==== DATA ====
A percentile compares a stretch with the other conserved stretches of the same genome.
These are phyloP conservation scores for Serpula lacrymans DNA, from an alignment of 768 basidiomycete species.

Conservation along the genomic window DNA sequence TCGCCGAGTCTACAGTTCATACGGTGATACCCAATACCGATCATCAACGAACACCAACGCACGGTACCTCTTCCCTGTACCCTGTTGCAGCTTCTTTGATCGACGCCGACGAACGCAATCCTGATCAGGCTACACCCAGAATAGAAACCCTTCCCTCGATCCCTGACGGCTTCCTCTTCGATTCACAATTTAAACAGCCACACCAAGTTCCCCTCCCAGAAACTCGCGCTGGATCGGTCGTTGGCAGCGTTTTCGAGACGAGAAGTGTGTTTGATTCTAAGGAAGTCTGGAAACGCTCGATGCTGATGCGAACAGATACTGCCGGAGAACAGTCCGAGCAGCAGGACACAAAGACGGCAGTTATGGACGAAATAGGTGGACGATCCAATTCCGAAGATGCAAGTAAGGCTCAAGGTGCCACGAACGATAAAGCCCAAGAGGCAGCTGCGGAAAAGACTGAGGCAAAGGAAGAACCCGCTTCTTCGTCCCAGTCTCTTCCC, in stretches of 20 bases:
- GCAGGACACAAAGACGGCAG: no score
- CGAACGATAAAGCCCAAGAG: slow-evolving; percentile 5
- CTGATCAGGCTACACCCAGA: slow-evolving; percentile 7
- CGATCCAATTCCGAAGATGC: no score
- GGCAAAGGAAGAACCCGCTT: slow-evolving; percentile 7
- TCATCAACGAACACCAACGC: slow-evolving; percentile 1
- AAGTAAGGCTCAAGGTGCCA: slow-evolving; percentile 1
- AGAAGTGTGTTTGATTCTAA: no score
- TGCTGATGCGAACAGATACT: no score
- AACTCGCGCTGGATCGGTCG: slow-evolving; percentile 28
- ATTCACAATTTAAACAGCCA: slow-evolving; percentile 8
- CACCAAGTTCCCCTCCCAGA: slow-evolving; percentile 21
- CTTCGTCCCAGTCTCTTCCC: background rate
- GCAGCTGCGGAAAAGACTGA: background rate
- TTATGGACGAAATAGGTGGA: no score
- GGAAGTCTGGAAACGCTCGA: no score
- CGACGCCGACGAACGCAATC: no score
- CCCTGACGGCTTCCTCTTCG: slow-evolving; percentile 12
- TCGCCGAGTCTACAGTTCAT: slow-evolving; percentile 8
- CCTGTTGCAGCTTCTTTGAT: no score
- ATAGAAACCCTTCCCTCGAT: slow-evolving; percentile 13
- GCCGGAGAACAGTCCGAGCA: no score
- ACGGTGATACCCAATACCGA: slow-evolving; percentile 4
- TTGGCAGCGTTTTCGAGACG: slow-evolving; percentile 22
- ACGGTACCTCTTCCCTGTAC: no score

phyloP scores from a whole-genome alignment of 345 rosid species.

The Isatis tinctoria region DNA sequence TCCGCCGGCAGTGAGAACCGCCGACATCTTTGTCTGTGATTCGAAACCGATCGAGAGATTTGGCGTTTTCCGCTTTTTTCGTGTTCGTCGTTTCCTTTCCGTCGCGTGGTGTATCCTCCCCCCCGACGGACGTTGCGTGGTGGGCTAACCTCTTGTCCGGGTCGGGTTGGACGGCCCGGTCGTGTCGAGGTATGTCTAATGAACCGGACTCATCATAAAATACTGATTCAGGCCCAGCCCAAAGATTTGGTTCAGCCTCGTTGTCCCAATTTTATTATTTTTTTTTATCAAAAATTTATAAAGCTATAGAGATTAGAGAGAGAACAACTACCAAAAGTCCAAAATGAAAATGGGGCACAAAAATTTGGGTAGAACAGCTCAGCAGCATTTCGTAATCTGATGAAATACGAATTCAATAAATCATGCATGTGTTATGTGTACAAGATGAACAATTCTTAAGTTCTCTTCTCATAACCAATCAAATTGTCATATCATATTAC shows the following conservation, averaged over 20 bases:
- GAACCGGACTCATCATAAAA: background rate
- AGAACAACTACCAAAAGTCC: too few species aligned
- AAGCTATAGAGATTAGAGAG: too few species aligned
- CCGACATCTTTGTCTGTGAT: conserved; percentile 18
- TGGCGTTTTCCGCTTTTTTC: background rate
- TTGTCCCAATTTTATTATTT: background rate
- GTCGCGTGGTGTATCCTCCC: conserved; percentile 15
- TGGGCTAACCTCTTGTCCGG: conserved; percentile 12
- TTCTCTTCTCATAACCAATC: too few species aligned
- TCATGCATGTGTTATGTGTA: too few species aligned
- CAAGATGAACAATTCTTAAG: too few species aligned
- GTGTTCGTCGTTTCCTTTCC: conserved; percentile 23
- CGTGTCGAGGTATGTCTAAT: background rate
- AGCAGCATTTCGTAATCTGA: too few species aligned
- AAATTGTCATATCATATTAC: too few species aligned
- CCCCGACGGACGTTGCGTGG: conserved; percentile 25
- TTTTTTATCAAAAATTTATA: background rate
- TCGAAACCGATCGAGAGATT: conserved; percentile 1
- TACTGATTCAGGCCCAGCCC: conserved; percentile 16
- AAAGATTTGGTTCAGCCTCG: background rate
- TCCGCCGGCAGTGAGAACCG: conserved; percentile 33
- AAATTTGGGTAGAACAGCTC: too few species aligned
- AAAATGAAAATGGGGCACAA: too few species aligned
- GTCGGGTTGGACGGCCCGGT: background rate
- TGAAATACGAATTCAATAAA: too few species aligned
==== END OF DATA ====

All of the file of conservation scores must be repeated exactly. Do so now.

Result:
A percentile compares a stretch with the other conserved stretches of the same genome.
These are phyloP conservation scores for Serpula lacrymans DNA, from an alignment of 768 basidiomycete species.

Conservation along the genomic window DNA sequence TCGCCGAGTCTACAGTTCATACGGTGATACCCAATACCGATCATCAACGAACACCAACGCACGGTACCTCTTCCCTGTACCCTGTTGCAGCTTCTTTGATCGACGCCGACGAACGCAATCCTGATCAGGCTACACCCAGAATAGAAACCCTTCCCTCGATCCCTGACGGCTTCCTCTTCGATTCACAATTTAAACAGCCACACCAAGTTCCCCTCCCAGAAACTCGCGCTGGATCGGTCGTTGGCAGCGTTTTCGAGACGAGAAGTGTGTTTGATTCTAAGGAAGTCTGGAAACGCTCGATGCTGATGCGAACAGATACTGCCGGAGAACAGTCCGAGCAGCAGGACACAAAGACGGCAGTTATGGACGAAATAGGTGGACGATCCAATTCCGAAGATGCAAGTAAGGCTCAAGGTGCCACGAACGATAAAGCCCAAGAGGCAGCTGCGGAAAAGACTGAGGCAAAGGAAGAACCCGCTTCTTCGTCCCAGTCTCTTCCC, in stretches of 20 bases:
- GCAGGACACAAAGACGGCAG: no score
- CGAACGATAAAGCCCAAGAG: slow-evolving; percentile 5
- CTGATCAGGCTACACCCAGA: slow-evolving; percentile 7
- CGATCCAATTCCGAAGATGC: no score
- GGCAAAGGAAGAACCCGCTT: slow-evolving; percentile 7
- TCATCAACGAACACCAACGC: slow-evolving; percentile 1
- AAGTAAGGCTCAAGGTGCCA: slow-evolving; percentile 1
- AGAAGTGTGTTTGATTCTAA: no score
- TGCTGATGCGAACAGATACT: no score
- AACTCGCGCTGGATCGGTCG: slow-evolving; percentile 28
- ATTCACAATTTAAACAGCCA: slow-evolving; percentile 8
- CACCAAGTTCCCCTCCCAGA: slow-evolving; percentile 21
- CTTCGTCCCAGTCTCTTCCC: background rate
- GCAGCTGCGGAAAAGACTGA: background rate
- TTATGGACGAAATAGGTGGA: no score
- GGAAGTCTGGAAACGCTCGA: no score
- CGACGCCGACGAACGCAATC: no score
- CCCTGACGGCTTCCTCTTCG: slow-evolving; percentile 12
- TCGCCGAGTCTACAGTTCAT: slow-evolving; percentile 8
- CCTGTTGCAGCTTCTTTGAT: no score
- ATAGAAACCCTTCCCTCGAT: slow-evolving; percentile 13
- GCCGGAGAACAGTCCGAGCA: no score
- ACGGTGATACCCAATACCGA: slow-evolving; percentile 4
- TTGGCAGCGTTTTCGAGACG: slow-evolving; percentile 22
- ACGGTACCTCTTCCCTGTAC: no score

phyloP scores from a whole-genome alignment of 345 rosid species.

The Isatis tinctoria region DNA sequence TCCGCCGGCAGTGAGAACCGCCGACATCTTTGTCTGTGATTCGAAACCGATCGAGAGATTTGGCGTTTTCCGCTTTTTTCGTGTTCGTCGTTTCCTTTCCGTCGCGTGGTGTATCCTCCCCCCCGACGGACGTTGCGTGGTGGGCTAACCTCTTGTCCGGGTCGGGTTGGACGGCCCGGTCGTGTCGAGGTATGTCTAATGAACCGGACTCATCATAAAATACTGATTCAGGCCCAGCCCAAAGATTTGGTTCAGCCTCGTTGTCCCAATTTTATTATTTTTTTTTATCAAAAATTTATAAAGCTATAGAGATTAGAGAGAGAACAACTACCAAAAGTCCAAAATGAAAATGGGGCACAAAAATTTGGGTAGAACAGCTCAGCAGCATTTCGTAATCTGATGAAATACGAATTCAATAAATCATGCATGTGTTATGTGTACAAGATGAACAATTCTTAAGTTCTCTTCTCATAACCAATCAAATTGTCATATCATATTAC shows the following conservation, averaged over 20 bases:
- GAACCGGACTCATCATAAAA: background rate
- AGAACAACTACCAAAAGTCC: too few species aligned
- AAGCTATAGAGATTAGAGAG: too few species aligned
- CCGACATCTTTGTCTGTGAT: conserved; percentile 18
- TGGCGTTTTCCGCTTTTTTC: background rate
- TTGTCCCAATTTTATTATTT: background rate
- GTCGCGTGGTGTATCCTCCC: conserved; percentile 15
- TGGGCTAACCTCTTGTCCGG: conserved; percentile 12
- TTCTCTTCTCATAACCAATC: too few species aligned
- TCATGCATGTGTTATGTGTA: too few species aligned
- CAAGATGAACAATTCTTAAG: too few species aligned
- GTGTTCGTCGTTTCCTTTCC: conserved; percentile 23
- CGTGTCGAGGTATGTCTAAT: background rate
- AGCAGCATTTCGTAATCTGA: too few species aligned
- AAATTGTCATATCATATTAC: too few species aligned
- CCCCGACGGACGTTGCGTGG: conserved; percentile 25
- TTTTTTATCAAAAATTTATA: background rate
- TCGAAACCGATCGAGAGATT: conserved; percentile 1
- TACTGATTCAGGCCCAGCCC: conserved; percentile 16
- AAAGATTTGGTTCAGCCTCG: background rate
- TCCGCCGGCAGTGAGAACCG: conserved; percentile 33
- AAATTTGGGTAGAACAGCTC: too few species aligned
- AAAATGAAAATGGGGCACAA: too few species aligned
- GTCGGGTTGGACGGCCCGGT: background rate
- TGAAATACGAATTCAATAAA: too few species aligned